The Front Porch will print book reviews by librarians in Northeast Denver, rotating to a different library each month. This first month, reviews are by Emily Funk and Kristi Harder from Sam Gary Branch Library.
The Ocean at the End of the Lane by Neil Gaiman
A young boy is swept into a magical story of menacing evil versus enduring virtue when he discovers that a paranormal power has overtaken his family.
Neil Gaiman brings us a rare Gaiman treasure—a fantastical novel written for adults. However, along the way he forgot that his novel was intended for the grown-up variety. This magical story, revolving around a 7-year-old boy, contains all the childlike sensibilities of a juvenile story. The one or two “adult” scenes are ambiguous enough that most young readers will be as oblivious as the main character. Regardless of the intended age, the novel is delightful and engaging.
Night Film by Marisha Pessl
An eerie tale of a washed-up reporter who is certain that the recent suicide of an iconic filmmaker’s daughter was actually no suicide. Scott McGrath is determined to solve the case, becoming obsessed with the Cordova family and Ashley’s short life.
Intermingled with social media elements, like newspaper clippings and web photos, this enigmatic noir will have you gripping the book as the suspense builds. Just as I thought the momentum would fade, Pessl recaptures your interest. While it’s slightly longer than I usually have the patience for, and could have justifiably been a couple hundred pages shorter, I immensely enjoyed this creepy thriller.
Serena by Ron Rash
Set amid the harsh Appalachian Mountains in 1929, George Pemberton and his wife Serena create an immense logging company, controlling the land, trees and individuals around them. For the Pembertons, especially Serena, manipulation and control exceed mere talk, employing violence to solve any problem that arises.
While many reviewers have given Serena four or more stars, I find myself struggling to give it three. The concept of the story has the potential to be gripping and evocative, but it lacked well-formulated characters and continuity. The climax could have been more significant and meaningful. The movie version, starring Jennifer Lawrence and Bradley Cooper, is due to be released in 2014.
The Goldfinch by Donna Tartt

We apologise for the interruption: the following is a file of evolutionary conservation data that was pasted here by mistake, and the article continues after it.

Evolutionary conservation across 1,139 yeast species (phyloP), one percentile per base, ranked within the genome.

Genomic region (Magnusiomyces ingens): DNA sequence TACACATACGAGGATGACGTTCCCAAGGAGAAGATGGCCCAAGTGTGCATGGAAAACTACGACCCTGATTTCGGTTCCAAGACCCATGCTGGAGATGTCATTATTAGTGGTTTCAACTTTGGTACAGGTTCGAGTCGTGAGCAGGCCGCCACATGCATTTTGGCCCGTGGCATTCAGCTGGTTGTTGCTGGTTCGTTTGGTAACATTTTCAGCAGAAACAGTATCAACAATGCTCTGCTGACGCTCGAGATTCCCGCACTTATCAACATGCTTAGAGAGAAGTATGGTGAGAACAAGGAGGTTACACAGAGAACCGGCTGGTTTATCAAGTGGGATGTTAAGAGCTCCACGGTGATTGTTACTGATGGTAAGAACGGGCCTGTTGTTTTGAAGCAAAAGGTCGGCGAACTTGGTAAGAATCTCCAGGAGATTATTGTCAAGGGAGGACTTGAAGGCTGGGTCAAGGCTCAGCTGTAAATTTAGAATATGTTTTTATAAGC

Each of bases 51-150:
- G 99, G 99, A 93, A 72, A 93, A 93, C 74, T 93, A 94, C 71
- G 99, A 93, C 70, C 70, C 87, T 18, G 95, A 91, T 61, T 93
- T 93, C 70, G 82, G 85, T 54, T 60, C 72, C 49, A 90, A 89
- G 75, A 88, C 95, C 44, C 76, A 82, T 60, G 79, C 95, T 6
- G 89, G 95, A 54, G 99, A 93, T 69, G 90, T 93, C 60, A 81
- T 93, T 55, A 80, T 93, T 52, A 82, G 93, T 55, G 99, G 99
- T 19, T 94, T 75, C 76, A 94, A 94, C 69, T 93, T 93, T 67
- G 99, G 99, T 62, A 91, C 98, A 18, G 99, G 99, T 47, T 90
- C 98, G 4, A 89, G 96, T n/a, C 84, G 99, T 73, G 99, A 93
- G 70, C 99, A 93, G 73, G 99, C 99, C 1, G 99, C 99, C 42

Theo Decker’s life is forever changed when his mom is killed by a terrorist bomb in a New York art museum. Inexplicably, escaping the museum he takes a famous painting, the titled Goldfinch. What follows is Theo’s sometimes tragic but eventually triumphant coming-of-age story where he struggles to come to terms with loss and the meaning of life.
I found it un-putdownable. Dickensian in scope, this fascinating story is not a quick read but the payoffs are huge. Tartt does an excellent job of making the reader feel Theo’s loss, at a heart-breaking young age, and the years of being cast adrift that follow. This story will stick with the reader long after the book ends.
Young Adult Fiction:
Reality Boy by A. S. King
Gerald is famous, but not in a good way. When he was 5 his family was featured on a reality show, and he earned himself the nickname “the Crapper.” Gerald takes anger management classes, but he still doesn’t feel completely in control of the deep anger until he meets Hannah. He realizes he doesn’t have to accept peoples’ opinions about him. This is a tough and heartbreaking coming-of-age novel filled with wonderful writing and a unique point of view.
Flora & Ulysses by Kate DiCamillo
Flora, a 10-year-old self-professed cynic, lives with her inattentive mom after her parents’ divorce. She doesn’t see her dad much and misses him. Her neighbor, who has a strange, temporarily blind boy living with her, gets a new vacuum cleaner so powerful that it sucks up a squirrel. Saving the squirrel, Flora soon learns that he is a wise, flying, poetry-writing rodent with superpowers. She has to save to the squirrel from her mom who has an evil plan for him. Poignant and hilarious, this is a must-read for 3rd or 4th graders.
Librarians who wish to contribute reviews should contact Madeline Schroeder at email@example.com.